In between dawn and dusk, the coverage of the M288 constellation visible will depend on the relative angle of the eclipse shadow; it will start diminishing by 15 degrees per hour between dusk and 10pm, then increase at 15 degrees per hour from 2pm to dawn. This will make the M288 constellation invisible at midnight at higher latitudes, above acos( cos( acos(6378/12789) - 5° ) / cos( 29.9°) ) or 48.7° north. Sorry, Canada, no direct Server Sky at midnight. Sorry, Scotland, Scandinavia, Moscow, Alaska - no direct Server Sky at all. The largest city north of 55.1°N is Moscow (55°45′N) , with a population of 10.5 million.

Equatorial Conflict Band

The largest cities ( population > 1M ) in the ±3° "GEO conflict" band are:








2.86 M


Johor Bahru


1.46 M




5.18 M




1.66 M




2.70 M




3.14 M




2.25 M


São Luís


1.23 M




1.54 M

These cities are representative of a large unserved rural population. Finding some way to serve them without interfering with GEO communications is important.

Solutions for the Equator and Far North

When server sky is well populated, some of the arrays may go in larger 5° inclination torus orbits around the central orbit. Constellations of these arrays may communicate "off axis" with these cities, as well as reaching more cities of in Russia, Scotland, and southern Scandinavia.

Equatorial cities can be served by wider phased array antennas with very narrow beams, designed to miss GEO satellites, which are in well defined angular positions at 1° spacings. At 38GHz, the wavelength is 8mm; a 2 meter wide antenna will make a 5 milliradian (1.22 λ/D) or 0.28° degree beam. The antenna can be wide (east-west) and relatively short (north-south) - that will give it accurate longitudinal pointing with the same gain as a squarer antenna. The GEO ground stations around the server sky antenna will be pointed in only a few directions; server sky arrays in those directions should not transmit towards the same area. Given the extremely narrow main lobes of server sky arrays, we can probably do very accurate "angular multiplexing".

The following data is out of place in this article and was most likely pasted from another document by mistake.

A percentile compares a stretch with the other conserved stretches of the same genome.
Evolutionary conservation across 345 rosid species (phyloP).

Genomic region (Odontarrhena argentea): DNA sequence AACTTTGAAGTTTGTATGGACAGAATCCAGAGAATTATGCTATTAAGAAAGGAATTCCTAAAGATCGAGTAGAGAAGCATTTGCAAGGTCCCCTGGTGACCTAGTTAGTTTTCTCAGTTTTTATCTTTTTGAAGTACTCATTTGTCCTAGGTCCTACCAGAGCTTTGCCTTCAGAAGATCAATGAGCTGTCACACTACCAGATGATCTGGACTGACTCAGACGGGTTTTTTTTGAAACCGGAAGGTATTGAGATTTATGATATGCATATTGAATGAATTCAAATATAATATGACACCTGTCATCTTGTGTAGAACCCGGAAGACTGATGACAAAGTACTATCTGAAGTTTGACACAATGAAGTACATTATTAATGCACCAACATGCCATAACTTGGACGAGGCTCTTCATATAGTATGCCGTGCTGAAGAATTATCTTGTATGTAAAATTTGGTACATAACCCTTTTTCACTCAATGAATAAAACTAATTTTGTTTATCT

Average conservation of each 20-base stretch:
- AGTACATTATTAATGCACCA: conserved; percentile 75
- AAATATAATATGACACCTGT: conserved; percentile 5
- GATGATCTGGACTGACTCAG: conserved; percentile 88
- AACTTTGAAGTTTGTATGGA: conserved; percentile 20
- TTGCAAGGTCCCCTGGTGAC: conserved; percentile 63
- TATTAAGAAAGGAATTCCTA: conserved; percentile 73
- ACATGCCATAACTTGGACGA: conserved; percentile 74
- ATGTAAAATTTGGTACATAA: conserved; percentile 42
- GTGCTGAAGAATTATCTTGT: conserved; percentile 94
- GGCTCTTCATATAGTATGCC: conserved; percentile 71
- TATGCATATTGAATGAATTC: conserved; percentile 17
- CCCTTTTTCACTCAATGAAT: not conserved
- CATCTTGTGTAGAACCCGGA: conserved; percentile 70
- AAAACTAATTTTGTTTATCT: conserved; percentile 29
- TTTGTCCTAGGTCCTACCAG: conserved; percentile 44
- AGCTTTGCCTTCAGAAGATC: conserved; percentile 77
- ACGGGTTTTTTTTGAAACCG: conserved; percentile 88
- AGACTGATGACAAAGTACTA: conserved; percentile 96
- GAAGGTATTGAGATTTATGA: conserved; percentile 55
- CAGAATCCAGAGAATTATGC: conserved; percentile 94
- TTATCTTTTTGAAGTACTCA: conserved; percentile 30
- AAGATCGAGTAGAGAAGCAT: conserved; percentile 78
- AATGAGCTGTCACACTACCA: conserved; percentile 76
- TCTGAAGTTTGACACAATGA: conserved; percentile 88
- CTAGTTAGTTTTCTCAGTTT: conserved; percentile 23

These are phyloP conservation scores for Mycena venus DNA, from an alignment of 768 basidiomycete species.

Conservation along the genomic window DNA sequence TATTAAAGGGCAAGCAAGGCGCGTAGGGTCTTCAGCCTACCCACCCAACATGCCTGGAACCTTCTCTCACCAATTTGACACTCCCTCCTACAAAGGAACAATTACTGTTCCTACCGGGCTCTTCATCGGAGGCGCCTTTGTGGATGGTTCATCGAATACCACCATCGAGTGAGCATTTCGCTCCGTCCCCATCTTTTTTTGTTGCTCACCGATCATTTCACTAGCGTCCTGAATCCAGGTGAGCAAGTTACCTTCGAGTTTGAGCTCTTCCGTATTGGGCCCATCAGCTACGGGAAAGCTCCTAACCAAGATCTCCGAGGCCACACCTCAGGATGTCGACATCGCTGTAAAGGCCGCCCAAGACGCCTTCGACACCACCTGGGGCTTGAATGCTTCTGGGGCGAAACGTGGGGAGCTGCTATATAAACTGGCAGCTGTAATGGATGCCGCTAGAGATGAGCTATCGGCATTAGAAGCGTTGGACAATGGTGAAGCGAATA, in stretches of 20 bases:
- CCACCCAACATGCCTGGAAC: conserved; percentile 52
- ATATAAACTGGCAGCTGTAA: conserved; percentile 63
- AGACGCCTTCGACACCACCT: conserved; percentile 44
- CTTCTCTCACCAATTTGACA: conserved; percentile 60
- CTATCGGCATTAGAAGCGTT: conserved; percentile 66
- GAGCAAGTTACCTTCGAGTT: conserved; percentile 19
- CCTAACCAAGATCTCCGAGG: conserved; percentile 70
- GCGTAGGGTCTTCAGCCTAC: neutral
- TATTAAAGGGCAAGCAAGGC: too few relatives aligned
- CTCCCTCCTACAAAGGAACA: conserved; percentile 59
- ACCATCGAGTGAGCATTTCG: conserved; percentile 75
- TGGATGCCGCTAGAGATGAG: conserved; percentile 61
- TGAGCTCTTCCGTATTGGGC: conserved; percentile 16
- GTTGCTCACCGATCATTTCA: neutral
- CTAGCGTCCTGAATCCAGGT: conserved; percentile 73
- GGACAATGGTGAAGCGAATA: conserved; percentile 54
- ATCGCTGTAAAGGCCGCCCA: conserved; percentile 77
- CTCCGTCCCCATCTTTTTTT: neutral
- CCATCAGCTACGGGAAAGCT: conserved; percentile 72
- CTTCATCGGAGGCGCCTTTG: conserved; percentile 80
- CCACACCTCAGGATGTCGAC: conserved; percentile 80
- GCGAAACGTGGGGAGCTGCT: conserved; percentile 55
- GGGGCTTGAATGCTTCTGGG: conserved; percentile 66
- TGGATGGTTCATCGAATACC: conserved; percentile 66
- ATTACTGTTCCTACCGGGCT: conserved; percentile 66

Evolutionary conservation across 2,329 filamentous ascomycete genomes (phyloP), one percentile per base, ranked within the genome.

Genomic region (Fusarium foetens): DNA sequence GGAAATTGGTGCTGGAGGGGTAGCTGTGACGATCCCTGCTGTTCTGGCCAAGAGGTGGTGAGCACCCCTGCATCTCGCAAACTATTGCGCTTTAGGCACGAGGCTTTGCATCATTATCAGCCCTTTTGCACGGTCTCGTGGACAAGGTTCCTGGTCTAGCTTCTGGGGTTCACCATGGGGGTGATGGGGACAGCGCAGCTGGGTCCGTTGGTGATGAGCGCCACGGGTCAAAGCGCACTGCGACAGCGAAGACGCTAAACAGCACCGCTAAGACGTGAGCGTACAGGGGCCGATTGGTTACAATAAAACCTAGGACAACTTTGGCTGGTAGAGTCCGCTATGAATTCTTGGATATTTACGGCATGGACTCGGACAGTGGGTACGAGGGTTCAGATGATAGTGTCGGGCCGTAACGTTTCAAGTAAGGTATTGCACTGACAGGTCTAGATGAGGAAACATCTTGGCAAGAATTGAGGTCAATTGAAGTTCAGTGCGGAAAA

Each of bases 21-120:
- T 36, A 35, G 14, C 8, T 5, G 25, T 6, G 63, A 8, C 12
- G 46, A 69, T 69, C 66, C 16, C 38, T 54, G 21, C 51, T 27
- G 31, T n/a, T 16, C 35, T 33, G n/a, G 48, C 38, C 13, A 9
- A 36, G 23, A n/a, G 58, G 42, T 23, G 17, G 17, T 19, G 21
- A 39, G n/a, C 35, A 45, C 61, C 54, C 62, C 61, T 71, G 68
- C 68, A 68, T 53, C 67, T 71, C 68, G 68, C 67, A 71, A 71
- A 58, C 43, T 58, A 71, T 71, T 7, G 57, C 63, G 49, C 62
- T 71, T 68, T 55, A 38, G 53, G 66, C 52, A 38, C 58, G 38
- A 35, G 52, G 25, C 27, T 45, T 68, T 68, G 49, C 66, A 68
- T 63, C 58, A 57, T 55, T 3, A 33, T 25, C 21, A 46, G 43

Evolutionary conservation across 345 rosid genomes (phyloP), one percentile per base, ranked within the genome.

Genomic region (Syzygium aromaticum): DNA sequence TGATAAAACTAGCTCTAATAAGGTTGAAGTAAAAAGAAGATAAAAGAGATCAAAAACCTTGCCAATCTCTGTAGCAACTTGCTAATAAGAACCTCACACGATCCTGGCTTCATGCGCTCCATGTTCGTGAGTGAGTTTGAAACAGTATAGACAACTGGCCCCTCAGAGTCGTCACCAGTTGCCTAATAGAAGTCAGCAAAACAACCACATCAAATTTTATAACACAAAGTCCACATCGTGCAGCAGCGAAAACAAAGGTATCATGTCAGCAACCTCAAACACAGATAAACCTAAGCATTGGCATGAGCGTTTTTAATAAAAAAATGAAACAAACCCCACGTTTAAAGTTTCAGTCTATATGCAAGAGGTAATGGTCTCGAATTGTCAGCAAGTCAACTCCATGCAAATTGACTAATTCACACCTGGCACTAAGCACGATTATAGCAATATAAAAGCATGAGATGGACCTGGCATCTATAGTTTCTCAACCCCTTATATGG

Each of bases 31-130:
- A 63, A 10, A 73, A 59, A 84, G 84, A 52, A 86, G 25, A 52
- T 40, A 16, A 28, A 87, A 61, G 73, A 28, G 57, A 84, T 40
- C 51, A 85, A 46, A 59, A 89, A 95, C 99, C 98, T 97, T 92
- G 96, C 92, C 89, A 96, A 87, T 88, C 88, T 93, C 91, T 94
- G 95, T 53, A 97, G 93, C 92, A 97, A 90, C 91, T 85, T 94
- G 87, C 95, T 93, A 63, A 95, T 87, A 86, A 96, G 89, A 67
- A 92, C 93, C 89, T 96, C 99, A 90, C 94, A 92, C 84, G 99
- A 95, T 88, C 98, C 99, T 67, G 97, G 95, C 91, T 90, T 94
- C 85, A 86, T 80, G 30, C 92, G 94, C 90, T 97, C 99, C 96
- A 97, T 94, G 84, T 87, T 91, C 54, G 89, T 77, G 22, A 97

Northern cities can also be reached by M480 orbits. With an orbital radius of 16756km, a city at 60°N will have a daytime coverage of 46.2° and a midnight coverage of 1.5° not much, but better than nothing.

Southern Hemisphere

The southern hemisphere fares better; besides scientific stations in Antarctica, there are no cities or towns below 55.1°S. The only cities below 48.7°S are Punta Arenas, Chile (population 110K), Rio Grande and Ushuaia, Argentina (both population 67K). Stanley, Falklands (population 2100) just because. Melbourne, Australia, is the southernmost large city (population 4.4 million) and at 37.8° south has a daytime coverage of 87.2° and a minimum midnight coverage of 27.4°. All of populated New Zealand (with a population smaller than Melbourne) is north of 47°S, and Christchurch (population 370K, latitude 43.5°S), has a daytime coverage of 75.8° and a midnight coverage of 15.8°. Rimuhosting, the company serving this website, is headquartered in Cambridge, New Zealand, at 37.5°S, with a daytime coverage of 87.7° and a nighttime coverage of 37.7°

When Server Sky is fully deployed, the service to a particular ground spot will be divided among the nearby population. Places like New Zealand, with low population density and surrounded by ocean, will have the best service, even if they are not very close to the equator. Terrestrial optical fiber will still be optimal for large cities and dense apartment zones. Medium and low density regions that cannot afford universal fiber deployment will remain the best communication customers for a long time.


Server sky M288 will be visible all night in the tropics and southern temperate zones. This will cover the majority of the world's population, most especially the underserved people in the developing world. In time, other services can be developed for those in the extreme north and directly on the equator.

TropicalCoverage (last edited 2012-06-07 18:22:09 by KeithLofstrom)